On the morning after the Lunario murders, Appellant and Martin were rebuilding the fire damaged home of their sister Nancy and her husband, Thomas Buffton (hereafter, Mr. Buffton).6 At 10:30 a.m. on September 21, 1983, Robert's wife visited the construction site and informed Martin

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that the Lunarios had been murdered the previous night. When Appellant returned to the construction site from gathering supplies, Martin confronted Appellant about the murders. Appellant initially denied any involvement. Later that afternoon, however, Appellant admitted to Martin that he had murdered the Lunarios. Appellant also provided Martin with a detailed account of what had transpired that night.

Appellant's description of the crime, later conveyed to police by Martin, matched the information and evidence found at the crime scene. Specifically, Appellant told Martin that he had tried to enter the Lunarios' home via the cellar door, but upon finding it locked, proceeded to enter the home through the rear door on the first floor. Once inside the home, Angelina, who was sitting on the couch in the living room, cried out, so Appellant killed her to silence her. Appellant told Martin that James also attempted to scream from his hospital bed on the first floor, and Appellant killed him as well. Appellant then proceeded up the stairs to the second floor, where he killed Victor in his bed. Appellant advised Martin that he stole $4,500.00 from the strongbox and $800 from Angelina's purse. Appellant also searched for money under the cushions of the sofa Angelina had been sitting on, and then straightened Angelina's slumped body into an upright position. Appellant informed Martin that he placed the stolen money in a pillow case he obtained from the Lunario home. After committing the murders and searching the premises for cash, Appellant drove to Martin's home, but was advised by Martin's wife, Mary, that Martin was not home. Later, upon reading a news account of the murders that discussed the substantial sums of money recovered by the police, Appellant told Martin that "it would have been nice to get that" because "as it stands, I only got $1700 for each of them." N.T., 8/26/02, at 33-34.

Within a week of the murders, two witnesses testified to seeing Appellant flash $100 bills while drinking at a neighborhood bar. One of these witnesses, Darryl Crawford, testified that when Appellant's wife contacted him by telephone at the bar, they engaged in a heated argument during which Appellant exclaimed "I'll kill you too." N.T., 8/26/02, at 181.

Based on the sweater sleeve mask found at the Lunario home, the police investigation led to Martin, whom the police questioned on September 28, 1983. Martin initially denied any involvement with or knowledge of the Lunario murders. Upon being confronted by the police with a photograph depicting him wearing the sweater that was used to make the mask, however, Martin informed police of Appellant's confession to him. During the police interview Martin provided details that only the murderer would have known, as no such detailed information had been released to the public.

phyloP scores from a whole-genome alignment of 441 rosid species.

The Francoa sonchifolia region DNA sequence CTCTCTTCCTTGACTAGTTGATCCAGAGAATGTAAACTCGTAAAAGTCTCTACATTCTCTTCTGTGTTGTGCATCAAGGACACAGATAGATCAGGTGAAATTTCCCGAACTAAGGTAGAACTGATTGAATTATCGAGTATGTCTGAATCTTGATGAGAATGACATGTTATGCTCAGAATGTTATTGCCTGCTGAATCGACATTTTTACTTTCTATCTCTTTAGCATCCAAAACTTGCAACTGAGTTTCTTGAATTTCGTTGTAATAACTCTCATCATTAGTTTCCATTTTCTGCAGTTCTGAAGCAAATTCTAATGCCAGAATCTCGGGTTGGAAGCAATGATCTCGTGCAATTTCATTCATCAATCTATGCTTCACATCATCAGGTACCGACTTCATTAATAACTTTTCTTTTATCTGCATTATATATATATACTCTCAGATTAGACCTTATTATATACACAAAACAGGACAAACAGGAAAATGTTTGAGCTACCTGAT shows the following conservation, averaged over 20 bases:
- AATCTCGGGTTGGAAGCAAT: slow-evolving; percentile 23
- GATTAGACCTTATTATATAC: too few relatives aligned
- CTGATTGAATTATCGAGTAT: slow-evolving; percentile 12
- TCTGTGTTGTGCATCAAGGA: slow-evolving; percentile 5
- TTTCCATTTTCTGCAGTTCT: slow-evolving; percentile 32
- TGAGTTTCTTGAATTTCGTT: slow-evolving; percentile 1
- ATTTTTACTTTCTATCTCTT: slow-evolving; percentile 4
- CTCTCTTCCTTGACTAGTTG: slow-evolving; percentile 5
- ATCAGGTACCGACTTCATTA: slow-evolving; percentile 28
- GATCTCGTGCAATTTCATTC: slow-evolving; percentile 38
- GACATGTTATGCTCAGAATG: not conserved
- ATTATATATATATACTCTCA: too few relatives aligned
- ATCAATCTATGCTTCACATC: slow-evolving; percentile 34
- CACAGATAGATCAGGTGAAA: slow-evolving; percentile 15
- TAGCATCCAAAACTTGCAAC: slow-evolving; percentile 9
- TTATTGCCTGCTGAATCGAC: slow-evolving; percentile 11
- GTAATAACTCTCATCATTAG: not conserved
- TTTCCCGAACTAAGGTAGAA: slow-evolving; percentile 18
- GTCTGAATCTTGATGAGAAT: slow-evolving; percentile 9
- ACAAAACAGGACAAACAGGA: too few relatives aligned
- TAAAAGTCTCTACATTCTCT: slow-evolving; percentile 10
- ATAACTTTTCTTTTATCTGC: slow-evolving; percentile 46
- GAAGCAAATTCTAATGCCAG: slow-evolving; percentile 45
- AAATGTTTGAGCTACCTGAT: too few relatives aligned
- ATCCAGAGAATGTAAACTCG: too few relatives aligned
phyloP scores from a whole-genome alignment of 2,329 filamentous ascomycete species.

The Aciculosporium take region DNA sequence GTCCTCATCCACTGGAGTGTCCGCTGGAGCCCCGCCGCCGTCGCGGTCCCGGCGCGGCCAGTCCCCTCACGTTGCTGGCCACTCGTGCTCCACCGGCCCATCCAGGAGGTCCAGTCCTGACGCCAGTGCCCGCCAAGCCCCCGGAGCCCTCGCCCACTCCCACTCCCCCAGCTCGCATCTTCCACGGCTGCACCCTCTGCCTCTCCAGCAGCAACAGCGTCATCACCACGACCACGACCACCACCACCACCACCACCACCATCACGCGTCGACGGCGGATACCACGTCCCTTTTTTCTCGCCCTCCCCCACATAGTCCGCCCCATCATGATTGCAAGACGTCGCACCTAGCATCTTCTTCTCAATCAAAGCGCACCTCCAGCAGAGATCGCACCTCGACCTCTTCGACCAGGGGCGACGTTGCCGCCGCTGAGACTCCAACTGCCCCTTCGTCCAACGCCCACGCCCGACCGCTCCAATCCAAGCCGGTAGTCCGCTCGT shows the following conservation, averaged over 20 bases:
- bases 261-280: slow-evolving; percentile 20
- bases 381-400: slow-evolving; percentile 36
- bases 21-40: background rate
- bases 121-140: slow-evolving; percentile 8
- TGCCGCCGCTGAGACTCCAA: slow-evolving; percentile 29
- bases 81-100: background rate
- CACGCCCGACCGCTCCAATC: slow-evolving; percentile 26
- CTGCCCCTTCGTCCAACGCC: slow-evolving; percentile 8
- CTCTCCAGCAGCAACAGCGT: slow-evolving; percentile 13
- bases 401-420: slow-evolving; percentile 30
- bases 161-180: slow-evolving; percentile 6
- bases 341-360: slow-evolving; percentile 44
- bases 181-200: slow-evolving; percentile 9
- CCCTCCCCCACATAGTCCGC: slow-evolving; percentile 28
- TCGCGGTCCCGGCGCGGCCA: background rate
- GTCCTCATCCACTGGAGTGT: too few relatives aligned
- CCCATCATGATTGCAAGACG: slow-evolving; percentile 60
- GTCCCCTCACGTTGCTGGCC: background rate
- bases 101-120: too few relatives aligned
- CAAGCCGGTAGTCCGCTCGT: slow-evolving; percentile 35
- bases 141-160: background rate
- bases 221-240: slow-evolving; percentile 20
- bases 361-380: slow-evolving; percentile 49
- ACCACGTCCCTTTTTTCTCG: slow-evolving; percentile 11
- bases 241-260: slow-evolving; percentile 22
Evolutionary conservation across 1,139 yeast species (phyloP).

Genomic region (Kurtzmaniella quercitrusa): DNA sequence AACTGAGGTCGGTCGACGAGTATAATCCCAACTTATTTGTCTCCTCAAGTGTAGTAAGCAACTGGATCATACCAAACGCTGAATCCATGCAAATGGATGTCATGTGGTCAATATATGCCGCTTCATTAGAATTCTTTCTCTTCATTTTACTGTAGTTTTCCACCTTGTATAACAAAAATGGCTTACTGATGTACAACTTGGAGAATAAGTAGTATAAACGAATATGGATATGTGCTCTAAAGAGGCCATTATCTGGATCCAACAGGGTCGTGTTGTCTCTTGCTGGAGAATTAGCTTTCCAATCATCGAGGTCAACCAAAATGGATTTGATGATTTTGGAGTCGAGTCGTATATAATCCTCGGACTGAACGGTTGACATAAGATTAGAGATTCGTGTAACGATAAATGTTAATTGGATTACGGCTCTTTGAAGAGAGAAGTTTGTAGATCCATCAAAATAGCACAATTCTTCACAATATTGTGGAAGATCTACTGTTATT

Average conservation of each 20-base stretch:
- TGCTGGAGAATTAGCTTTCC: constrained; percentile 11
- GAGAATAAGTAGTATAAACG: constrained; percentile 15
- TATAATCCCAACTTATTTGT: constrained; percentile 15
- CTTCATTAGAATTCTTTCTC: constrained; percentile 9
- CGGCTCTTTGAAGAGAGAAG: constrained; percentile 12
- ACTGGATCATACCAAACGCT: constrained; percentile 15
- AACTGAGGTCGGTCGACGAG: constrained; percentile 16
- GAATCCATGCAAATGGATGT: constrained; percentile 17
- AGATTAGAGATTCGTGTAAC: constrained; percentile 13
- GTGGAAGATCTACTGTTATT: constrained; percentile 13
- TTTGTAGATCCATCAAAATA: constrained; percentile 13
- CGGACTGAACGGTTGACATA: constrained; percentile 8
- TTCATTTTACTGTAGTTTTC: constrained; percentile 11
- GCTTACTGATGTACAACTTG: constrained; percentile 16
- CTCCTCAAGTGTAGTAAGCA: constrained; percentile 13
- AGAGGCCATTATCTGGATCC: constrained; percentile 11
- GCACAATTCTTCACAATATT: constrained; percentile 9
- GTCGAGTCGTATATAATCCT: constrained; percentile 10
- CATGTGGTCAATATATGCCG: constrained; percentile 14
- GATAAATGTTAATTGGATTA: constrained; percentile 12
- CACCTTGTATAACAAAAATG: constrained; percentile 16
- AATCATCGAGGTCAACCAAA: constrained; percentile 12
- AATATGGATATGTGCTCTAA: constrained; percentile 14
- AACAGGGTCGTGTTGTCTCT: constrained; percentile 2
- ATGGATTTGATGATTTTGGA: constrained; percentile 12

Included in the details provided to the police by Martin was the fact that the victims had been robbed and that money had been removed from a box in Victor's dresser drawer; the cellar door was locked and the burglar gained entry through an unlocked rear door; Angelina was seated on the sofa, James was in bed on the first floor, and Victor was in an upstairs bedroom; Angelina yelled, and James was unable to do so (because of his stroke); Appellant drove his light blue 1976 Grand Prix to the Lunario home, and parked a couple of blocks away; Appellant wore gloves while committing the crimes and disposed of the murder weapon; Appellant wore one of the sweater masks he and Martin had made; Appellant searched Angelina's room for money; Appellant repositioned

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Angelina after he searched...

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6 cases
  • Commonwealth v. Molina, J-55-2013
    • United States
    • United States State Supreme Court of Pennsylvania
    • 20 November 2014
    ...of the right may be apparent from the circumstances surrounding the defendant's statement. See, e.g., Commonwealth v.Page 12Chmiel, 889 A.2d 501, 529-31 (Pa. 2005) (viewing statement "I don't think I better talk about that" as invocation of right to remain silent after initial waiver of Mir......
  • Com. v. Crork, 1794 MDA 2007.
    • United States
    • Superior Court of Pennsylvania
    • 10 February 2009
    ...A.2d at 373. ¶ 7 Carter was later approved by the Pennsylvania Supreme Court in Commonwealth 966 A.2d 588 v. Chmiel, 585 Pa. 547, 586-586, 889 A.2d 501, 523-524 (2005). In Chmiel, a witness identified the appellant's car from a single photograph. Id. 585 Pa. at 582, 889 A.2d at 521. In argu......
  • Commonwealth v. McLaurin, J-S07029-19
    • United States
    • Superior Court of Pennsylvania
    • 5 February 2020
    ...effect of the error was so insignificant by comparison that the error could not have contributed to the verdict.Commonwealth v. Chmiel, 889 A.2d 501, 521 (Pa. 2005). "[A]n erroneous ruling by a trial court on an evidentiary issue does not require us to grant relief where the error was harml......
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    • United States
    • Superior Court of Pennsylvania
    • 6 April 2015
    ...against him, while that of an inanimate object is only indirect proof of the defendant's guilt. . . .Thus[, in Commonwealth v. Chmiel, 889 A.2d 501, 523-24 (Pa. 2005),] the Court found that "the risks inherent in identification of inanimate objects go to the weight and sufficiency of the ev......